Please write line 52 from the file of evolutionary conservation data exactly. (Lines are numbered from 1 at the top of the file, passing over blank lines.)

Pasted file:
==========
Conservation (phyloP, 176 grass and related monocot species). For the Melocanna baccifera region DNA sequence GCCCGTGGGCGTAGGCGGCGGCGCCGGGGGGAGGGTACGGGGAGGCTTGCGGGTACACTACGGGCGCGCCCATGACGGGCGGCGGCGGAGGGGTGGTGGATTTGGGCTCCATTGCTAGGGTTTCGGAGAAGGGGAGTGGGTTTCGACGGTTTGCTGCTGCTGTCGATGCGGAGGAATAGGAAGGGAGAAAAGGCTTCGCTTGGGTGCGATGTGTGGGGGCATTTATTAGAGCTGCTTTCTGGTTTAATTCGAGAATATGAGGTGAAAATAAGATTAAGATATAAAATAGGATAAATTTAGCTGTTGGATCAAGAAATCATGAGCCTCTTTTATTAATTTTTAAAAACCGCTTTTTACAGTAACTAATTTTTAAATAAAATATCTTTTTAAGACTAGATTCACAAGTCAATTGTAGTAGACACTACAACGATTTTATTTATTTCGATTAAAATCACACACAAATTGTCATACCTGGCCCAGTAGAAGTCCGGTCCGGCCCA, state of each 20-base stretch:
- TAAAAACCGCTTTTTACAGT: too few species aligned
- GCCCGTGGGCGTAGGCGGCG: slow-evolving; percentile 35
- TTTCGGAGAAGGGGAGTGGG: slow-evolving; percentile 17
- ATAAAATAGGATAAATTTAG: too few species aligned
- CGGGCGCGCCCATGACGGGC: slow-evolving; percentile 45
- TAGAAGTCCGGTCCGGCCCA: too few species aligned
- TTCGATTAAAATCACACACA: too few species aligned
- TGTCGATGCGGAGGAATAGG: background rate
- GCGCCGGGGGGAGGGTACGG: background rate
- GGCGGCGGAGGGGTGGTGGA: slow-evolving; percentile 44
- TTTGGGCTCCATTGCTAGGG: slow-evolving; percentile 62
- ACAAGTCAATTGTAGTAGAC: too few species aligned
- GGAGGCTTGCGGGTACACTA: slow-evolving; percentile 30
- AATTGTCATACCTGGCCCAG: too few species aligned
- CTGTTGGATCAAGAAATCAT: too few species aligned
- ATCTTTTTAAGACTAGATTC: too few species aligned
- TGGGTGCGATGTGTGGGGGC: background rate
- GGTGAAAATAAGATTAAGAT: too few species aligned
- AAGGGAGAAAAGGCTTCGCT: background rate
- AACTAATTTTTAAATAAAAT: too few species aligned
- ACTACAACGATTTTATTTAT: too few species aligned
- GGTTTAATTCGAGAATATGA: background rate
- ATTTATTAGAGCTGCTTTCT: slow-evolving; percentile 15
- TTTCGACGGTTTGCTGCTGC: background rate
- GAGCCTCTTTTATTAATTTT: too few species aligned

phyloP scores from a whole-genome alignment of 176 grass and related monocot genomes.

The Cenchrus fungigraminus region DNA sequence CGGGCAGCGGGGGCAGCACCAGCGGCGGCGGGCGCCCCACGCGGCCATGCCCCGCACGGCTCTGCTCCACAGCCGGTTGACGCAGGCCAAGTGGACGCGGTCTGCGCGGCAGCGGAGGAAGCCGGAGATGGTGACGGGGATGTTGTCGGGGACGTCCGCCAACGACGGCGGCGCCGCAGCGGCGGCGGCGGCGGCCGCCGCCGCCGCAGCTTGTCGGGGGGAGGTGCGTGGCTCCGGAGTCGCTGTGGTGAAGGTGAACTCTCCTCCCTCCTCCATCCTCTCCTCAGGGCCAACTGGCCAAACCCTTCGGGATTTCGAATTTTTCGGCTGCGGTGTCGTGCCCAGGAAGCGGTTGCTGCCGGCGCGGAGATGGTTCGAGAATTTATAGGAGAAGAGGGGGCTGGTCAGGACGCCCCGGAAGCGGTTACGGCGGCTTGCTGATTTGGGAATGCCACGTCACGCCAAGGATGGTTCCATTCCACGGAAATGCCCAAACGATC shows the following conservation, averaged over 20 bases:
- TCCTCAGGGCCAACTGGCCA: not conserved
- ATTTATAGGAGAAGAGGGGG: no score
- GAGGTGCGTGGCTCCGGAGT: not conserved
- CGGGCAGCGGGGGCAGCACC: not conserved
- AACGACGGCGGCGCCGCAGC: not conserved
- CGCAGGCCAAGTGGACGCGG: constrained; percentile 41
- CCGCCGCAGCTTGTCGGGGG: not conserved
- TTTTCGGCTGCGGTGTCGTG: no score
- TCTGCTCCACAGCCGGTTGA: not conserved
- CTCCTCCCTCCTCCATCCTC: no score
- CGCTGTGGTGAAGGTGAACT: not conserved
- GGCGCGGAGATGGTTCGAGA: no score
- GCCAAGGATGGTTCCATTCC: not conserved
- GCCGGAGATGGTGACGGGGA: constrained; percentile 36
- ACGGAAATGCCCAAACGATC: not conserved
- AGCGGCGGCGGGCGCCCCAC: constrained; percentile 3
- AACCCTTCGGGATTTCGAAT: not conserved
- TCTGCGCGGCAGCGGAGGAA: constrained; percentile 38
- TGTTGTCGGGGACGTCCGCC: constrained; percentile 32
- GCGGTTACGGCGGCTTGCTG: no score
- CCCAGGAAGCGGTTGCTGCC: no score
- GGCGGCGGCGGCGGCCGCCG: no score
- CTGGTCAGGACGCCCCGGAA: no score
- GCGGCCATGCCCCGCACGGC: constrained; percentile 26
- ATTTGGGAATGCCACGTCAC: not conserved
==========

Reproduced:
- GCGGCCATGCCCCGCACGGC: constrained; percentile 26